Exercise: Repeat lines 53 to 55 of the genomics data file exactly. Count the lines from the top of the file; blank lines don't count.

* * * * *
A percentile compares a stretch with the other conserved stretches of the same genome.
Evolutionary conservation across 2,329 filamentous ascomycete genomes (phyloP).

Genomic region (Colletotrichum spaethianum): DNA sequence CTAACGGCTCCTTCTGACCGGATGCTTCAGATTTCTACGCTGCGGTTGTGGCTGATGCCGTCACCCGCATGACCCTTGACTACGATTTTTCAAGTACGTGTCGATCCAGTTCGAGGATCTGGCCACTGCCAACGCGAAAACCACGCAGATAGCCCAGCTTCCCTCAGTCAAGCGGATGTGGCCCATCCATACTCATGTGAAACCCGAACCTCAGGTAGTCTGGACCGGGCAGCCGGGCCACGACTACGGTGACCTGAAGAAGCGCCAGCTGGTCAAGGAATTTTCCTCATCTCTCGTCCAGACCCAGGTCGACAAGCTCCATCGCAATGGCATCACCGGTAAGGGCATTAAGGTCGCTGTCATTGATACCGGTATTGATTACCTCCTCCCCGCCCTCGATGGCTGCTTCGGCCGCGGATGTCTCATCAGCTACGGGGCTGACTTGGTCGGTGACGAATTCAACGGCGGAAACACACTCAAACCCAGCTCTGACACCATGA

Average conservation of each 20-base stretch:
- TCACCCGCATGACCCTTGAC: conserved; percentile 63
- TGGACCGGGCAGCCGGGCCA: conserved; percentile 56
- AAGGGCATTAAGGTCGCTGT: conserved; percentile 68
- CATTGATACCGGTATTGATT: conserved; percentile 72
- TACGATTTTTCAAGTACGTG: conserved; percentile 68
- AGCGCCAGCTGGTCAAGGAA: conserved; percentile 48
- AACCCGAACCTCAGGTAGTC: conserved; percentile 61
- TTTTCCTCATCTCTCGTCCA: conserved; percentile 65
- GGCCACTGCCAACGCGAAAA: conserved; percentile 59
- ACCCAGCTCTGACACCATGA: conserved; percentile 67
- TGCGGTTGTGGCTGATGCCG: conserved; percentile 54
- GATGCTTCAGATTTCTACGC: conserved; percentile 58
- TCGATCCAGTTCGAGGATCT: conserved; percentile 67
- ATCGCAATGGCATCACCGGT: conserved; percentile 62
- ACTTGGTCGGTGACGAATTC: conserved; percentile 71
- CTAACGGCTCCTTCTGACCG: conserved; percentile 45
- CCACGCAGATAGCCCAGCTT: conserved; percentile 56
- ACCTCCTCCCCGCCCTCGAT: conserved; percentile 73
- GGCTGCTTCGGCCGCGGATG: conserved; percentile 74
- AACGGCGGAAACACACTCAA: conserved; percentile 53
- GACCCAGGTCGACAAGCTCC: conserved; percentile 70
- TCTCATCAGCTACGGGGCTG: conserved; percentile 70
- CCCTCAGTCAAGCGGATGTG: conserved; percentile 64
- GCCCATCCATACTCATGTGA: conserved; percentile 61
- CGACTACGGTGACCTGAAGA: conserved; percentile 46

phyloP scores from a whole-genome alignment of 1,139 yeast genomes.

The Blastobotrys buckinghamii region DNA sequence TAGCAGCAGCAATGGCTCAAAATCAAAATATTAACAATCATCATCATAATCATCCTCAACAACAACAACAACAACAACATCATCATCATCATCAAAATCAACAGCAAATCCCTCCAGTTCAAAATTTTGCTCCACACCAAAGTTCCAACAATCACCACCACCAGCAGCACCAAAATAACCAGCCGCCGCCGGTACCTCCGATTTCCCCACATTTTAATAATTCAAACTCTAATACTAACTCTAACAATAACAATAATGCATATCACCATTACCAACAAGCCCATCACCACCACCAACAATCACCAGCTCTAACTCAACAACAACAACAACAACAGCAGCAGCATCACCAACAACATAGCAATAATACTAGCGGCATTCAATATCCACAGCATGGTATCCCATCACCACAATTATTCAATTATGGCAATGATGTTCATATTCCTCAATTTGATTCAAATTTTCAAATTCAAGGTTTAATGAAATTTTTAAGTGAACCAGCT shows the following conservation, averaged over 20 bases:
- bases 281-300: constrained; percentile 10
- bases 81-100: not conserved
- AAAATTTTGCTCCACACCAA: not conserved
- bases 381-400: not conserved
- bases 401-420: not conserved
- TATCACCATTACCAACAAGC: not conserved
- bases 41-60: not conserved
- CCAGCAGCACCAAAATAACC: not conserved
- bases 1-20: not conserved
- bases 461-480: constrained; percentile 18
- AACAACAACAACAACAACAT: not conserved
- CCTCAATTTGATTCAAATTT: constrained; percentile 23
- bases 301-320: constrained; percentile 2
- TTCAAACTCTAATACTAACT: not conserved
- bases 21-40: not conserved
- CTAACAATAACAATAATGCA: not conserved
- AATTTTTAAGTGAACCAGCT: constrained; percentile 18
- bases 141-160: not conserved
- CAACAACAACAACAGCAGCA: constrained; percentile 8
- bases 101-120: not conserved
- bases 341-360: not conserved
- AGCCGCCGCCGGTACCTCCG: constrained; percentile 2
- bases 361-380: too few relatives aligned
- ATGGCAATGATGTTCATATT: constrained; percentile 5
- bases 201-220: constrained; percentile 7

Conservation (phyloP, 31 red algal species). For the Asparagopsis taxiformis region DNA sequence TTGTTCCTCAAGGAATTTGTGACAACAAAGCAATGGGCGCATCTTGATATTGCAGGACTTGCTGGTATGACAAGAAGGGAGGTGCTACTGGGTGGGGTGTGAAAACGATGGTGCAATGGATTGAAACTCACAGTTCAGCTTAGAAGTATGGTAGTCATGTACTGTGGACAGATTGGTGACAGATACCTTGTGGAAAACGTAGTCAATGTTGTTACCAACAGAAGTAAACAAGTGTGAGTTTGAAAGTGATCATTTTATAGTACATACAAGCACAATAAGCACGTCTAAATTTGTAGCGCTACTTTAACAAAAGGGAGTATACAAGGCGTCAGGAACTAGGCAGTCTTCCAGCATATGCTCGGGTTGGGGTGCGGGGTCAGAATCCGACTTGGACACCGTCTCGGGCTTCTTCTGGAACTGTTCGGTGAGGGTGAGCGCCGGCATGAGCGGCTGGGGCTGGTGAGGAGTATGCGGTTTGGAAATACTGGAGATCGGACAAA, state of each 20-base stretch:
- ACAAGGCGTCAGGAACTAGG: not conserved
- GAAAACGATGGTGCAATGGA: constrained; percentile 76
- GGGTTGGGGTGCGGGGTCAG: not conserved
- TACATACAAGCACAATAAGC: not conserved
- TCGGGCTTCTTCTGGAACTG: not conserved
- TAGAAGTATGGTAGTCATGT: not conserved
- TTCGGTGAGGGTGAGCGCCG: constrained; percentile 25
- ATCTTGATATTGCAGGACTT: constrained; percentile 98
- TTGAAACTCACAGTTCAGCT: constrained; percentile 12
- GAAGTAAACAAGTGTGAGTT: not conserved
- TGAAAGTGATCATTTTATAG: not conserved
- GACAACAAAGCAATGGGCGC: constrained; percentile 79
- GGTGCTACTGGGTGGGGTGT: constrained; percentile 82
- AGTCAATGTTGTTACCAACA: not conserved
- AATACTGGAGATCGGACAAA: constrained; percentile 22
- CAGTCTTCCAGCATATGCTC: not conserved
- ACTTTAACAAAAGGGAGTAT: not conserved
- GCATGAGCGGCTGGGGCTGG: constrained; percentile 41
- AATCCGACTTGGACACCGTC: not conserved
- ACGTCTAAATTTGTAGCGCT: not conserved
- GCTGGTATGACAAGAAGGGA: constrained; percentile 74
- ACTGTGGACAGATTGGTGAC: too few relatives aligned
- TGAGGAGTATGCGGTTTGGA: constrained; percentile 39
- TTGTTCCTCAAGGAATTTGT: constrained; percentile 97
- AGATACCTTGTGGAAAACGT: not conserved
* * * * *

- AGCCGCCGCCGGTACCTCCG: constrained; percentile 2
- bases 361-380: too few relatives aligned
- ATGGCAATGATGTTCATATT: constrained; percentile 5